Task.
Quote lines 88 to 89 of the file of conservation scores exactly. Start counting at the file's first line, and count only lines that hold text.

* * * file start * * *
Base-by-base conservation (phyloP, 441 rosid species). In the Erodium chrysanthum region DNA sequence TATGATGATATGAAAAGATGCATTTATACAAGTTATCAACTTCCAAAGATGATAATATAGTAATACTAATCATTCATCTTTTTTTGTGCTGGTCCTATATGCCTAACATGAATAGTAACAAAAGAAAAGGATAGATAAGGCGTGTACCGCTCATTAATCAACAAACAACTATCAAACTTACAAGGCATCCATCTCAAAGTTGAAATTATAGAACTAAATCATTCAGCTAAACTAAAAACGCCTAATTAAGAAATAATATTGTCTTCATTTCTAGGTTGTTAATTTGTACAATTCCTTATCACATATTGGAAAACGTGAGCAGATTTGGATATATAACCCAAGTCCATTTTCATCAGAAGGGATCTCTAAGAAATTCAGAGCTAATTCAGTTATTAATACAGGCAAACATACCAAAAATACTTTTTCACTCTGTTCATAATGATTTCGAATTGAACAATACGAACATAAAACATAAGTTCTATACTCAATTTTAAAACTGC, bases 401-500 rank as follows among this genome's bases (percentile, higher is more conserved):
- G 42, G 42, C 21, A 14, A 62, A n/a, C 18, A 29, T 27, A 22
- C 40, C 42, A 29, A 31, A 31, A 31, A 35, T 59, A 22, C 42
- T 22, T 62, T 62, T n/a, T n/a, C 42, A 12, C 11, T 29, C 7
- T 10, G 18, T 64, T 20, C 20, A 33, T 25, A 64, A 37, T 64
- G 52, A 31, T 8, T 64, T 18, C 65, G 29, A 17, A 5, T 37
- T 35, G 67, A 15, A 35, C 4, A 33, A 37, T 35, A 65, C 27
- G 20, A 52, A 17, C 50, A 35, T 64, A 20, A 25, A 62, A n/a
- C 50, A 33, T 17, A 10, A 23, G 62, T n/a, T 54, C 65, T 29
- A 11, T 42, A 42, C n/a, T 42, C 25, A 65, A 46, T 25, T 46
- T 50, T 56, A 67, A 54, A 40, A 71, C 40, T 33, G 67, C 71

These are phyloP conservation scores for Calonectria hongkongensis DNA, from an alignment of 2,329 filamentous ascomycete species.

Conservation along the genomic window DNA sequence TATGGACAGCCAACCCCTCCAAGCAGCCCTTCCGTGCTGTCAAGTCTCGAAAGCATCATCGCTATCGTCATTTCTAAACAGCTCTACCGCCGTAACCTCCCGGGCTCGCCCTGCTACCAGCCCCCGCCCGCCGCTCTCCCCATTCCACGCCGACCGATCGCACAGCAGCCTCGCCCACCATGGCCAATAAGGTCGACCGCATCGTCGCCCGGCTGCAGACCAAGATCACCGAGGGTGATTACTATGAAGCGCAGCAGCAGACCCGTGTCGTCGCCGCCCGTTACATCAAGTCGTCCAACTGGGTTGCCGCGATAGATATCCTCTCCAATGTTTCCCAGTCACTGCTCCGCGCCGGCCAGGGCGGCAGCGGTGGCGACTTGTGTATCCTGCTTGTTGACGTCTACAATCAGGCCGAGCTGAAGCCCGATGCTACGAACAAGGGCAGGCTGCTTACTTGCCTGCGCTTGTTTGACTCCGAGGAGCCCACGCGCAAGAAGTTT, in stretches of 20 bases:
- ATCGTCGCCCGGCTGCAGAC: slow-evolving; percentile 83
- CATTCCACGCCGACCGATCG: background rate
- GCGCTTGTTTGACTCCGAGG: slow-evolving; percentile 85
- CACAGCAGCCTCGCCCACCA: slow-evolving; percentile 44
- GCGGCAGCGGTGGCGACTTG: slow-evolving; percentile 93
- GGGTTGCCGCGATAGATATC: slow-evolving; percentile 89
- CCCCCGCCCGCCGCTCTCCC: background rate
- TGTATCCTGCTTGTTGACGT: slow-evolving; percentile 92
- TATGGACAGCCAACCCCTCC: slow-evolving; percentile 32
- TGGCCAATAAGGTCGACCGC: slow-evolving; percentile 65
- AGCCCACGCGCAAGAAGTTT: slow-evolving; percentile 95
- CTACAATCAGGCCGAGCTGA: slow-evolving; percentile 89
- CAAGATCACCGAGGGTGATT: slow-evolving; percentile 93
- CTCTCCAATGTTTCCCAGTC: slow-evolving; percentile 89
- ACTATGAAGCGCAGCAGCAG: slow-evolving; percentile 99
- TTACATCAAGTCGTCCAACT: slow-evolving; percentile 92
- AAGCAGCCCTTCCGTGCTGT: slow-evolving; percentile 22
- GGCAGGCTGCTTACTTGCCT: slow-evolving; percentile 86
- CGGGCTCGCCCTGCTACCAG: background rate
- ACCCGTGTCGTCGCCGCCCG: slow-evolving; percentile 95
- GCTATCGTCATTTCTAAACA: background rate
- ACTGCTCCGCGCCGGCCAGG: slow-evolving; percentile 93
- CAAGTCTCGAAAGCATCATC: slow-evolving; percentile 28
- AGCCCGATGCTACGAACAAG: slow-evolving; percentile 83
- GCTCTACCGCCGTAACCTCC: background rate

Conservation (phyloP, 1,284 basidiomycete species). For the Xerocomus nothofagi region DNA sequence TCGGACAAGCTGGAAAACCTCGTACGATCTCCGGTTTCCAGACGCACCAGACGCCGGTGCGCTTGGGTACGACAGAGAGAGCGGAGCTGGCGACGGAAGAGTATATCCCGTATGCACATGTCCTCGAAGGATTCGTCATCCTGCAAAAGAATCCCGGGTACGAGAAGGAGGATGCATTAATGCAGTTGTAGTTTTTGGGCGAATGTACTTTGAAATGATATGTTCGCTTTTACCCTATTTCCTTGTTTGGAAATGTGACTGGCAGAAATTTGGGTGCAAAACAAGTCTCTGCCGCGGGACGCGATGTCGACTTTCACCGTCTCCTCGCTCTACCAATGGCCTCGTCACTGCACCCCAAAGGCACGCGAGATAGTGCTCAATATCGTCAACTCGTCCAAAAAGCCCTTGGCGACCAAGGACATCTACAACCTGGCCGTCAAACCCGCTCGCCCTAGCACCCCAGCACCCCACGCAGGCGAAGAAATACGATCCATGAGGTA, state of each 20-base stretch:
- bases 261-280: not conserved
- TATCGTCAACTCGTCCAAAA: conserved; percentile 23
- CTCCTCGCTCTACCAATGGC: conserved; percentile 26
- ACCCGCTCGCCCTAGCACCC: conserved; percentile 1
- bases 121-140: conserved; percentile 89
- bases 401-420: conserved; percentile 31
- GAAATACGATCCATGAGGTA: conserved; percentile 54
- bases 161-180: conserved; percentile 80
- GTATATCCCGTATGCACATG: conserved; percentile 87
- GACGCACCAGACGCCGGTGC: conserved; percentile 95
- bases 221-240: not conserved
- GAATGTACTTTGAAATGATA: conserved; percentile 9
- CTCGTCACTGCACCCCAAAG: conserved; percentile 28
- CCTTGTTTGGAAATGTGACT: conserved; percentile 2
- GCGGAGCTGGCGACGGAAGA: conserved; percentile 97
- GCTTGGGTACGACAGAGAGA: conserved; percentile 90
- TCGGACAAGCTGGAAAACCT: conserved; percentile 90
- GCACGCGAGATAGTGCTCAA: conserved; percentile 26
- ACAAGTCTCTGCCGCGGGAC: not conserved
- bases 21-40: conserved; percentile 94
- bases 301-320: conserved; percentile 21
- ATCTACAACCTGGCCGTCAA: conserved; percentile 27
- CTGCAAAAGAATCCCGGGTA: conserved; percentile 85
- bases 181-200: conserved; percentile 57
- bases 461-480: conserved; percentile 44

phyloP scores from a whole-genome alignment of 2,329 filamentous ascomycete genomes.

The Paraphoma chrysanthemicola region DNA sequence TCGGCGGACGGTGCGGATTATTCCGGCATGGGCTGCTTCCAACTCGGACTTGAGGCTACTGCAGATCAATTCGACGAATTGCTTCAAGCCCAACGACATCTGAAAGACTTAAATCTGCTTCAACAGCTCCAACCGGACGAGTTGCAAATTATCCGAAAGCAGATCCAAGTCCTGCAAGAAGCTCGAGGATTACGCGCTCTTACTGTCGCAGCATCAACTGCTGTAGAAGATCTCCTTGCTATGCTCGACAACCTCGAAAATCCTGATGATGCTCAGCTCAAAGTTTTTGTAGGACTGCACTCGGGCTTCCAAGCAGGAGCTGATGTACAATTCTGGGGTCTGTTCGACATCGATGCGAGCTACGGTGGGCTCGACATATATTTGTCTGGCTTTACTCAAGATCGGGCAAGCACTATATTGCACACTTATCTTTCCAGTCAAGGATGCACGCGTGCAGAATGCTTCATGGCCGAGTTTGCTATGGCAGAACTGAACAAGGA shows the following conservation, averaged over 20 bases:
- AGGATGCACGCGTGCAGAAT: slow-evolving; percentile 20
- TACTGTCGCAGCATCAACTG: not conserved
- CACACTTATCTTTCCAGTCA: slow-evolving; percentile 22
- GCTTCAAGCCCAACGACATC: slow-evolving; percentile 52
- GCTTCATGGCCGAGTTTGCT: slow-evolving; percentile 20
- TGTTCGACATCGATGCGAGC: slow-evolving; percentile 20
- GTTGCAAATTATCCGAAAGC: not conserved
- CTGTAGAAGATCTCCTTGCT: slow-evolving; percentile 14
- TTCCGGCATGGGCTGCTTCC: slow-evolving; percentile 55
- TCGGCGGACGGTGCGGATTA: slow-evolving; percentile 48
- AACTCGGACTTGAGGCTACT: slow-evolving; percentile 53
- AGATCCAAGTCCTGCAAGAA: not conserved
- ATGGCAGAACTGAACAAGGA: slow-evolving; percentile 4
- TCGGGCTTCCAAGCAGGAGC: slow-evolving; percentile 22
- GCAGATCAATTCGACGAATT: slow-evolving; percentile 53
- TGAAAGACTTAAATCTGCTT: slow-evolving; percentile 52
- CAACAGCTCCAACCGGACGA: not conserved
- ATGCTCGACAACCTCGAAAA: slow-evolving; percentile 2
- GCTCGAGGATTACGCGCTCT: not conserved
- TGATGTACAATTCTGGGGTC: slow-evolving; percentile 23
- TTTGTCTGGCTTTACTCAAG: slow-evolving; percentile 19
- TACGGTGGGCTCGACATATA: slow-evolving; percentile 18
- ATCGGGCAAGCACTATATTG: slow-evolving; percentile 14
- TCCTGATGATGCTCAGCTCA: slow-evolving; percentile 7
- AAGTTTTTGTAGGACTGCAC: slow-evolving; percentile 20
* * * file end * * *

- TACGGTGGGCTCGACATATA: slow-evolving; percentile 18
- ATCGGGCAAGCACTATATTG: slow-evolving; percentile 14